The Central Information Commission has directed the Securities and Exchange Board of India to make public names of entities which were allegedly involved in the insider trading of shares of Reliance Petroleum in 2007.
"If as a regulator, the SEBI took cognisance of allegations of any breach of law, rules or regulations by one or more entities for unlawful private gain, the information generated in the process of its investigation needs to be disclosed in the public domain," Chief Information Commissioner Satyananda Mishra said in an order on the plea of RTI applicant Arun Agrawal.
The case relates to RTI application filed by Agrawal who had sought to know from the SEBI names of individuals, partners, directors and major shareholders (in case of companies) involved in the short sale of shares of Reliance Petroleum in November 2007.
He had also sought the name of brokers through which the alleged short sales deal was routed.
Mishra said such disclosure would keep the general public informed and educated about the risks they may confront in making the investments in the market.
"It would also prevent many entities from adopting shortcuts to make profit through unlawful means. The argument that at the end of the quasi-judicial proceedings, the charged entities may be found innocent cannot be an argument against disclosing the information," Mishra said.
In another application, Agrawal wanted copies of the investigation report or the details of the consent order proceedings undertaken by SEBI in connection with the case.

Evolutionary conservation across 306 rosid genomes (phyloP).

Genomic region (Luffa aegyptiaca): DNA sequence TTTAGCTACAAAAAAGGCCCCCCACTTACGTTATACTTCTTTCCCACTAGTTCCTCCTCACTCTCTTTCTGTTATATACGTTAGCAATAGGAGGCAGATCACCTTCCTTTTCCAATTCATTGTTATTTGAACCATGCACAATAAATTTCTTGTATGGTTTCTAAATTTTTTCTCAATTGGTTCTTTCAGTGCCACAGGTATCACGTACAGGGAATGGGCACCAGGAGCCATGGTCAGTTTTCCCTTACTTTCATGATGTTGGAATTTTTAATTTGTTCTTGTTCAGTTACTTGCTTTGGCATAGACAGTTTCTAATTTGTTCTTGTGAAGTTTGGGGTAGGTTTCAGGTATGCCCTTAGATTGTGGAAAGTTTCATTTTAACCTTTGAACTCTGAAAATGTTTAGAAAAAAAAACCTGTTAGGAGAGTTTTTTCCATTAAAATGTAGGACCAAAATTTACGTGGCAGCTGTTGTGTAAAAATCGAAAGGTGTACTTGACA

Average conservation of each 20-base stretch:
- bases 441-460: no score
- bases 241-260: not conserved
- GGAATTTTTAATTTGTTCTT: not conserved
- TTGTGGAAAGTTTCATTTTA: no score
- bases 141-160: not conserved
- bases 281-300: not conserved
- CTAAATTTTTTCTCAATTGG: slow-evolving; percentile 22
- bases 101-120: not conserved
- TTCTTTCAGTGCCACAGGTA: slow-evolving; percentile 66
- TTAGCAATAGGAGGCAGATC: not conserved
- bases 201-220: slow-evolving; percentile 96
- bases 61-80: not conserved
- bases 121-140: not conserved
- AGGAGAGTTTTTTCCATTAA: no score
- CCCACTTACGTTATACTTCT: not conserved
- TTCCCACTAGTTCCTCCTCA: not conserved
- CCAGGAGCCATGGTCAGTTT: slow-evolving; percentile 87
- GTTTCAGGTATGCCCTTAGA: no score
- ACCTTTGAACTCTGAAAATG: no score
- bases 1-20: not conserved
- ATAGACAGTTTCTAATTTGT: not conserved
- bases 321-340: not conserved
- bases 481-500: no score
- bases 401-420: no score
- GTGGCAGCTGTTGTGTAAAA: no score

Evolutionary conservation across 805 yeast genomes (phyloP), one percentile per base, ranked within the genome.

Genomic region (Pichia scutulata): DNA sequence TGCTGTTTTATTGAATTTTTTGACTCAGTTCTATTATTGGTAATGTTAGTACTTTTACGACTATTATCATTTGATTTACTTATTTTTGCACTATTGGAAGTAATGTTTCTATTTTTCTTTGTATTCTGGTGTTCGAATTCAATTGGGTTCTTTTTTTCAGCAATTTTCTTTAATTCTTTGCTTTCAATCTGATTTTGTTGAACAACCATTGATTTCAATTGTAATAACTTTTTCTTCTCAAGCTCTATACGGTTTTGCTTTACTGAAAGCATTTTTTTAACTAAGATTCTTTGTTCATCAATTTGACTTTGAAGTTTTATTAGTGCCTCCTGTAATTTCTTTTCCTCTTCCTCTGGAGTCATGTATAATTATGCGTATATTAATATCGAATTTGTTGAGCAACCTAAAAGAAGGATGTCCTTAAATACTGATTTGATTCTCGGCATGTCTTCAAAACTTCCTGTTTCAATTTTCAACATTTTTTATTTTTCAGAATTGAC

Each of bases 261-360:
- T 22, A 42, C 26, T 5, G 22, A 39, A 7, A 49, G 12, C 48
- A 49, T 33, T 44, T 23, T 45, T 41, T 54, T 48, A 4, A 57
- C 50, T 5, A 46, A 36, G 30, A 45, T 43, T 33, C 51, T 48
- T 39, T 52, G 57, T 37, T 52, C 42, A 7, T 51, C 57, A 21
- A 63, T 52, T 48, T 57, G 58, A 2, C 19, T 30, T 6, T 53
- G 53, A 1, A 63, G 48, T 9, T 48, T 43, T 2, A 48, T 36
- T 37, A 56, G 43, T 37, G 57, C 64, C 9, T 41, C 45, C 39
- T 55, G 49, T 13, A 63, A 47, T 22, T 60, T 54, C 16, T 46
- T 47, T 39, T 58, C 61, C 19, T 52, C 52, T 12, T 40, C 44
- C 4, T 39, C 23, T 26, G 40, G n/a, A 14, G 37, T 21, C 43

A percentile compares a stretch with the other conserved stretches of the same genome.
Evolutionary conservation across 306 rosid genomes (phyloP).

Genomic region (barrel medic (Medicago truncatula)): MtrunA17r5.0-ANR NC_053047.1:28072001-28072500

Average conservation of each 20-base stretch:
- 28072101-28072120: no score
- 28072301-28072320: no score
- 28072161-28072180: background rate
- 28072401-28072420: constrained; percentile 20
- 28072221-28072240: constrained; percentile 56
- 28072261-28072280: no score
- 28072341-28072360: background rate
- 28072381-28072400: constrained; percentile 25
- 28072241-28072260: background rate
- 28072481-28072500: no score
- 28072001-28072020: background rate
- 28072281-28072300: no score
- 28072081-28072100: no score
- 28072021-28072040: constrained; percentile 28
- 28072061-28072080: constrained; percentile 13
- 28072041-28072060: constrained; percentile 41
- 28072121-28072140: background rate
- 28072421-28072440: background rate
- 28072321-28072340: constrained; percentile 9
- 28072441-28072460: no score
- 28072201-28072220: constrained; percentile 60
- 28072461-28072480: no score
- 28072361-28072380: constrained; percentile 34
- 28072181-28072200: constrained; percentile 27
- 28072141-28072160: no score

In both cases, CPIO had denied the information citing exemption clauses of the RTI Act relating to information being part of quasi-judicial proceedings and that information is of commercial confidence.
During the hearing, Agrawal submitted that insider trading allegedly by Reliance Industries Limited had been widely reported in the press at the relevant time and it was believed that an alleged illegal gain of more than Rs 500 crore (Rs 5 billion) had been made.
He said that larger public interest warrants that such information be disclosed.
Both the arguments cited by SEBI officials were overruled by Mishra who agreed with the submissions made by Agrawal.
"The CPIO has invoked the provisions of subsection 1(d) and (h) of the section eight of the RTI Act in denying the information.
Subsection 1(d) clearly provided that even information in the nature of commercial confidence of trade secret or intellectual property could be disclosed if the larger public interest warrants the disclosure" Mishra said.
He said subsection 1(h) is not attracted in the case because the investigation is already over.
"We are of the view that these two items of information should be disclosed (a) in public interest and (b) not being covered by any exemption provision," he said ordering SEBI to disclose the information within 10 days of receiving the order.